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On July 31, Liberian schools were closed again after having been reopened for only five months. Students, parents and teachers were alarmed, since they had expected school to continue through the summer to make up for time lost to Ebola. An announcement regarding closing was made in June.

Schools had reopened in March after having been closed for six months due to Ebola. Now, they are closed in order to prepare for the next school year, according to Education Minister George Werner.

Werner further explained that in March schools reopened without having been completely ready. Textbooks and other learning materials had not been delivered. Teachers hadn’t had enough training to complete a whole school year. The government now believes it would be better to close and become more prepared for a full school year. Students, parents and teachers are concerned about finances.

A grade 11 student in Monrovia, Conference Harmon, told IRIN that it’s a nightmare.

“How can the government do this?” she said. “Just imagine, I have paid my entire school fee [for the year] and now the government says schools should close. I am not happy about this.”

A mother, Martha Ernest, agrees: “Where does the government expect us to look for more money to pay school fees again?” she asked IRIN. “Why do they want us to suffer? I just cannot get over this. Money business is hard in this country. This is bad.”

A primary school teacher, James Tamba, was also concerned about money. He told IRIN, “We are worried that we will run out of money while we are on break because schools will not pay us for the rest of the months that we will be sitting at home. How do they expect us to feed our families? This decision is too harsh.”

A developing country, Liberia depends immensely on foreign aid. Eighty-four percent of the population live in extreme poverty. The country has been recovering from devastating civil wars for the last 14 yearss. Its education system is still being rebuilt; civil unrest obliterated most of the trained workforce. Among the many challenges to the education system is preparing teachers. About a third of primary school teachers in 2014 were not qualified. Forty-three percent of the population age 15 and older are illiterate.

When schools closed last year, parents were already voicing concerns about having the money to pay for fees once school started, yet most acknowledged the importance of education. Teachers were able to continue lessons at home for their children, and older children were able to help siblings, but most parents were uneducated and could not teach their children at home. Lessons on the radio were introduced in October 2014 for those students who were able to access them.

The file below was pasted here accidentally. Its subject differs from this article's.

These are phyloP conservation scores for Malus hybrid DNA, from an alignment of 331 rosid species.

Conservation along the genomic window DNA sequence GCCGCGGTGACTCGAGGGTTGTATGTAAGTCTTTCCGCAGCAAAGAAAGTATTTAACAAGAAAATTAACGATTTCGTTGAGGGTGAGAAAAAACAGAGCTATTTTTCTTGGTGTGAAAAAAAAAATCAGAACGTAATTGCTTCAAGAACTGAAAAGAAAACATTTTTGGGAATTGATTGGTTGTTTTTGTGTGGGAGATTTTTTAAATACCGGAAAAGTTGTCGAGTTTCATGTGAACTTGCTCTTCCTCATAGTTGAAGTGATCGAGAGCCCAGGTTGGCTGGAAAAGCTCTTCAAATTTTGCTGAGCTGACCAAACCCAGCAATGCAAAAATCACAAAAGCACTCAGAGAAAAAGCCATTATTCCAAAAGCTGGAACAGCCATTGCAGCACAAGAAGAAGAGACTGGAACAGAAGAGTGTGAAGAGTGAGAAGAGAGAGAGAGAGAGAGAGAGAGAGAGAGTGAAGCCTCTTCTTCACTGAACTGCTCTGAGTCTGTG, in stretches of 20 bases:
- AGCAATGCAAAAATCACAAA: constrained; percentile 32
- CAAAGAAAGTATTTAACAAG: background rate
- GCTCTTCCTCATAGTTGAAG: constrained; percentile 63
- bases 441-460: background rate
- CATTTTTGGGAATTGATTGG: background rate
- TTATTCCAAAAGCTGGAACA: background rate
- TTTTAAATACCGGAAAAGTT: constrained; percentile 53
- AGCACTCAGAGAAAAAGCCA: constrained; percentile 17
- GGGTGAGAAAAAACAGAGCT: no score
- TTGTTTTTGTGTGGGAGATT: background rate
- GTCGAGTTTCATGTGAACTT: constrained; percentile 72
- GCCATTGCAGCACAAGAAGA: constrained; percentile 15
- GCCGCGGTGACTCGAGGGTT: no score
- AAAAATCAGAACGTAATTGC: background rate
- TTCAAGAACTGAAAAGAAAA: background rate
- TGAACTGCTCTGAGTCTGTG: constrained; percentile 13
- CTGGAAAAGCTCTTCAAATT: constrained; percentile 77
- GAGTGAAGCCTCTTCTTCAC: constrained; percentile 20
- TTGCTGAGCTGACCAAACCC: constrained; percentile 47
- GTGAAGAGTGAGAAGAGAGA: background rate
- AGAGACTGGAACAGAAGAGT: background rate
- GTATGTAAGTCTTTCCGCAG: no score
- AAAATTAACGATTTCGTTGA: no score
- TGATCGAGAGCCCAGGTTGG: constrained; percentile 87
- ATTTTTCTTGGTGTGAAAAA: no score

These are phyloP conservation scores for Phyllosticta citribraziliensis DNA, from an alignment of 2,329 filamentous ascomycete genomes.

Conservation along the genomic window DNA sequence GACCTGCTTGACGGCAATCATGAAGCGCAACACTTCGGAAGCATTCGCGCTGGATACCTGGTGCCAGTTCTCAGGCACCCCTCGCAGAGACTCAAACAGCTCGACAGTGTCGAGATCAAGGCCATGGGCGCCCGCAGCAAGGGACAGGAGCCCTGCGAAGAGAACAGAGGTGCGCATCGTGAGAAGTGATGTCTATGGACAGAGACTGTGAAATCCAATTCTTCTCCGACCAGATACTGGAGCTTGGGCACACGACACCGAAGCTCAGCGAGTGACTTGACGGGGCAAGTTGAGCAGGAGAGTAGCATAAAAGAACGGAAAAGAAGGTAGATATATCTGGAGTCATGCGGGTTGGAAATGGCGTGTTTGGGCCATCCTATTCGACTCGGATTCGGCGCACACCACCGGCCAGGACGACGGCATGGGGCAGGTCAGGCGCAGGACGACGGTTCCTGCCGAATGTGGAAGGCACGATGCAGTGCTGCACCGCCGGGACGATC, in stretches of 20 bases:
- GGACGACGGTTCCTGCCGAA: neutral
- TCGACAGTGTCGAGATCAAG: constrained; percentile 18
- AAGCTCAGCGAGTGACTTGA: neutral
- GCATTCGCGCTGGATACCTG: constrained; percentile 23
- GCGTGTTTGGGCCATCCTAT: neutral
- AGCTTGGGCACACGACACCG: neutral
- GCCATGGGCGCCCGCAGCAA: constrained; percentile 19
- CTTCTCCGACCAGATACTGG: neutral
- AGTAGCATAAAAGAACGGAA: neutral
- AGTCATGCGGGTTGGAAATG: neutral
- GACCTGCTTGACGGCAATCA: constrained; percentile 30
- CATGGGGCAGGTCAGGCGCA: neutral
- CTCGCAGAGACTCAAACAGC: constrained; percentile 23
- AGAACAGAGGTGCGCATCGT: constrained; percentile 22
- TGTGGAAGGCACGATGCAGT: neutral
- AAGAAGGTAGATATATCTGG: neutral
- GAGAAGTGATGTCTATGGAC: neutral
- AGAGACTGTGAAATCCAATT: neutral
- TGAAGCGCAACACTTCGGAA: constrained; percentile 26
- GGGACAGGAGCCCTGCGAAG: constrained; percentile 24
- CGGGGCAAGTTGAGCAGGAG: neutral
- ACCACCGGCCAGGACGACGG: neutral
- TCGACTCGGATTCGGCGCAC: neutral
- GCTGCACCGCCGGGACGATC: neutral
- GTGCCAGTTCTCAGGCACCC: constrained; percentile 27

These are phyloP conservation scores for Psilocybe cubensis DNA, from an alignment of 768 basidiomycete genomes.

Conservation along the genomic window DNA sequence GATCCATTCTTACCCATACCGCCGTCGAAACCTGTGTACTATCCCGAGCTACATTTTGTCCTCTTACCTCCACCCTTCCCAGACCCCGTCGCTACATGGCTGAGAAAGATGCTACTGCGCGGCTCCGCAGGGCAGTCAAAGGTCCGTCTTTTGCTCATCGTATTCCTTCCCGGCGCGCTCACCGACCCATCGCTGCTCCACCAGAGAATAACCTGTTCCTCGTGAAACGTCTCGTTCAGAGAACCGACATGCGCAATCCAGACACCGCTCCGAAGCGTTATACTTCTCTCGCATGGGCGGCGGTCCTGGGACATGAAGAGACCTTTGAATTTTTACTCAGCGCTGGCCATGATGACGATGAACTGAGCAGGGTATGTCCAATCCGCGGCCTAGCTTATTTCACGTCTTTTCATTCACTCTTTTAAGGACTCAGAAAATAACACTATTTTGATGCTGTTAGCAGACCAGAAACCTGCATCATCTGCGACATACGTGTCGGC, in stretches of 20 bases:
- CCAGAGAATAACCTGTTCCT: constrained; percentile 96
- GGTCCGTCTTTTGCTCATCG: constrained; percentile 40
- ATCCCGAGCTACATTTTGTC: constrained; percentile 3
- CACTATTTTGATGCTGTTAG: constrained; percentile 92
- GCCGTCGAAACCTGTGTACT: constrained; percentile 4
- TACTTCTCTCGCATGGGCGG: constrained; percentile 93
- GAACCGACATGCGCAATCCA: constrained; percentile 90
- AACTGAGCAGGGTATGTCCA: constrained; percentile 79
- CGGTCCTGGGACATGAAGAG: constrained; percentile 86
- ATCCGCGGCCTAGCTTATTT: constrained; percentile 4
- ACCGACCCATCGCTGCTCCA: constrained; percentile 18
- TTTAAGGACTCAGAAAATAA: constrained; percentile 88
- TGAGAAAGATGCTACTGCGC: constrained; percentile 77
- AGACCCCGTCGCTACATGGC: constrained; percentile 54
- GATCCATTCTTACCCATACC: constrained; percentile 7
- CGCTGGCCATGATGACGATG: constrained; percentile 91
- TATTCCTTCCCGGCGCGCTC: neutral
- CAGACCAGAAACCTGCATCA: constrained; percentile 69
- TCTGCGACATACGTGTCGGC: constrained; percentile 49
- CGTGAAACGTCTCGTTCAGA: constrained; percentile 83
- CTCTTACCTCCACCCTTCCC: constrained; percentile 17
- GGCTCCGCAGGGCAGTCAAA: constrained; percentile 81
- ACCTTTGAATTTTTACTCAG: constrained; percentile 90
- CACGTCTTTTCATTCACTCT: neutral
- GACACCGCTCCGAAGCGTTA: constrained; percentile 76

For the start of the coming school year, the government will allow eligible students to be promoted to the next grade. This concession is in addition to the 9th- through 12th-grade students who must take placement exams anyway. This announcement, however, has caused another kind of concern: the method for grade promotion has not been made known. Many wonder how a mix of students who have completed a half year and students who have been advanced will be accommodated, especially in crowded classrooms.

Still others are worried about the corruption already present in the school system. They fear that this will only cause even more bribery by parents who seek to promote their students. Werner acknowledged the poor state of the education system: “It is no exaggeration to say that education in our country is a mess.”

However, Werner reiterated that “in some places, the education system has collapsed.”

“I am not willing to put off the hard decisions, to just sit at my desk and watch the problems become ever more entrenched,” he said.

A parent, James Peewu, told IRIN that he agrees with Werner: “I think we need to go back to the normal school year. Sometime[s] we just have to make the sacrifice … I know it won’t be easy, but we have to sacrifice.”

Whether schools should have stayed opened or shut down to better prepare for the coming school year is a topic of debate in Liberia. Most agree, however, that missing school has a negative long-term effect that must be avoided.

Janet Quinn

Sources: IRIN, IndexMundi, USAID, Liberian Observer, Human Development Reports
Photo: IRIN